French argumenter, argument, argumentation
Spanish argumentar, argumento, argumentación
This graphic illustration of the proximity of these words certainly favors the internationalization of the concept. Yet there are deep differences between their respective meanings, which can be roughly represented as follows:
The French word argument and the Spanish word argumento never refer to a dispute. The field of argumentation studies develops from the shared meaning of argument1, “good reason”.
This shows that the meaning of to argue2, argument2 in a language is independent of the concept referred to by the family to argue1, argument1, argumentation.
According to the Merriam-Webster Dictionary, the adjective argumentative shares the two meanings of its morphological base, argument: “controversial” and “disputatious” (MW, Argumentative). The Merriam-Webster Learner’s Dictionary, however, is more categorical (MWLD, Argumentative):
Argumentative: tending to argue; having or showing a tendency to disagree or argue with other people in an angry way: quarrelsome.
an argumentative person
he became more argumentative during the debate.
an argumentative essay.
In this dictionary, argumentative will be attached by default to the family “argumentation”, thus a semantically derived of argument1 “good reason”, unless contextually clear or otherwise specified. An argumentative essay will be taken as “an essay developing an argumentation”; if referring to “a polemical essay”, its quarrelsome character will be explicitly mentioned.
2. Differential orientations:
the French words arguer, argutie
In French, from a morphologic point of view, the verb arguer is the basic verb from which all the argu- words derive:
arguer → un argument → argumenter → une argumentation, etc
an argument” “to argue” “an argumentation”, etc.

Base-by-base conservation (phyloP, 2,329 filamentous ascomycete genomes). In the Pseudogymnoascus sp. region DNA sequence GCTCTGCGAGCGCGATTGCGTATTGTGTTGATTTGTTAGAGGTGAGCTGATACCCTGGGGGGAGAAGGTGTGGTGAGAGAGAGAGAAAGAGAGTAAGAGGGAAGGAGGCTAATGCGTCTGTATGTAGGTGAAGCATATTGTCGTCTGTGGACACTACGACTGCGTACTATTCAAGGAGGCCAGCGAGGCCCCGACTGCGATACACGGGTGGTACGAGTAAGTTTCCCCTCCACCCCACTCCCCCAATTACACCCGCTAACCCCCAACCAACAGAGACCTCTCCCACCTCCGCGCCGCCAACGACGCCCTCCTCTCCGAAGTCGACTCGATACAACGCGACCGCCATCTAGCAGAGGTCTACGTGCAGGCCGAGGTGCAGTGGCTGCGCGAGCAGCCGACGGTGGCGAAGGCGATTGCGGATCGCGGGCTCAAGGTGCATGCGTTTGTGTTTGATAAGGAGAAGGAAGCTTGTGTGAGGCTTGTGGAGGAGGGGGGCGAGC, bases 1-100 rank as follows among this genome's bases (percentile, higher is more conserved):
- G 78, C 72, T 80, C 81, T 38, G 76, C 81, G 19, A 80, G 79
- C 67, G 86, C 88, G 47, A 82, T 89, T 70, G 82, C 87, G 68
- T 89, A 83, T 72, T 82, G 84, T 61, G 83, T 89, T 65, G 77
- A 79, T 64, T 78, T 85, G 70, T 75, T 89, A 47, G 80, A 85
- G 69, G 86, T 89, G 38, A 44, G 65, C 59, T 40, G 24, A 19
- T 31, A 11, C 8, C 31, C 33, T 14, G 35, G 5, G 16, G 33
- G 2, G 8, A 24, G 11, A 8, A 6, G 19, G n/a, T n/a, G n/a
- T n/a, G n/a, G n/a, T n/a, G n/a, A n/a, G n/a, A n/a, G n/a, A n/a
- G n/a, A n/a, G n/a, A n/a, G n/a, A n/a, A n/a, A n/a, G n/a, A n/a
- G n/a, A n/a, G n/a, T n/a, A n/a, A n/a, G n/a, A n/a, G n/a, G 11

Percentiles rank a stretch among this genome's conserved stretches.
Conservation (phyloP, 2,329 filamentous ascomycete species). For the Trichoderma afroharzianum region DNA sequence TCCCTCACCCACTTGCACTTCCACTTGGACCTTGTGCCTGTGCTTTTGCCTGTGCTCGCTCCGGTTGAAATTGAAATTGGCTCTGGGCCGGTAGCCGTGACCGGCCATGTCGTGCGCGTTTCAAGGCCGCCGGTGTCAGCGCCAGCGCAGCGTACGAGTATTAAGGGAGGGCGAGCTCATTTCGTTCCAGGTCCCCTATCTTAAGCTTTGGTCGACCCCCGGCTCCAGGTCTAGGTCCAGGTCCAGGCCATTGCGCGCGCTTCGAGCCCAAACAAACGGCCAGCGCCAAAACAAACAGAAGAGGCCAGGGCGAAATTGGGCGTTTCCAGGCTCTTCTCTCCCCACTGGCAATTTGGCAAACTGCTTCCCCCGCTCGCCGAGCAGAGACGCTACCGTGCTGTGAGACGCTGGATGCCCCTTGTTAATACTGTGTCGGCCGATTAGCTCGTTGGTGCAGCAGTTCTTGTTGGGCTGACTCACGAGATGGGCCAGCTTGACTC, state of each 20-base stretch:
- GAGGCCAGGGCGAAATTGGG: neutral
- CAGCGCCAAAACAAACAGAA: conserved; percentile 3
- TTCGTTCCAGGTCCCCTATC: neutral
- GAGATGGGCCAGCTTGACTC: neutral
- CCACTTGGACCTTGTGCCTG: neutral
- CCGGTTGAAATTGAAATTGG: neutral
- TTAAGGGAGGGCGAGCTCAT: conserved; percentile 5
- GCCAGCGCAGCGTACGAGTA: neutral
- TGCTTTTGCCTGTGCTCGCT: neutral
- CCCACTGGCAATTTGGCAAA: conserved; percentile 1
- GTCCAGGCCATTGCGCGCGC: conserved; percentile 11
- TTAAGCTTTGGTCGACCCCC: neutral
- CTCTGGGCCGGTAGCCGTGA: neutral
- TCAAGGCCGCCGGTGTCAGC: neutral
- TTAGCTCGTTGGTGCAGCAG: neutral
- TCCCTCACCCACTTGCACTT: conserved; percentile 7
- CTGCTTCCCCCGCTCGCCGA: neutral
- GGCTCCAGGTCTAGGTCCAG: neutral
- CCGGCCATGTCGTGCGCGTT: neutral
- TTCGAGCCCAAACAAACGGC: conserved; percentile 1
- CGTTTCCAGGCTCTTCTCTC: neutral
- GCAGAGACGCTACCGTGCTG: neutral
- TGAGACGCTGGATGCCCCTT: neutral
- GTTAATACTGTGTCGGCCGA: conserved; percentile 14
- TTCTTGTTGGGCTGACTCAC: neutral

But arguerF must be set apart; to argue matches argumenterF, nor arguerF. There is a semantic discontinuity between arguerF and argumenterF. When S1 says:
S: — Pierre argumente en faveur de P, “Peter argues that P”
S recognizes that Peter does give arguments. When he or she says:
S: — Pierre argue que… “Peter arguesF that…”
S just quotes the argumentative discourse of Peter without taking a position on the validity of the arguments he offers, and even suggesting that they might be fallacious. In a democratic or republican newspaper the construction:
the extreme right arguesF that…
introduces an argumentation considered as weak or invalid. That is, the verbs arguerF and argumenterF have opposing orientations. The former values discourse as argumentative, whereas the latter suggests that it posits only pseudo-arguments.
Quibble may translate in French as argutieF, a word derived from arguerF:
These people are the manipulated agents of subversion, performing instructions and rehashing quibbles [“répétant des arguties”].
ArguerF and argutieF are only used occasionally. ArguerF might be replaced by argumentF between quotation marks. So a pro-wind farm group quotes the arguments of its opponents, the anti-wind farm group, as follows:
Let’s look at some of the ‘arguments’ put forward by anti-wind farms
(Complete example, S. Convergent argumentation)
The concept of arguments, and argumentation studies, benefit from the strong positive orientation that the words argument and argumentation have in ordinary language. The case is the same for the word and the concept of dialogue, S. Interaction, Dialogue, Polyphony.
 Quoted after Dashiell Hammett, The Four Great Novels. Picador, 1982. P. 725-726.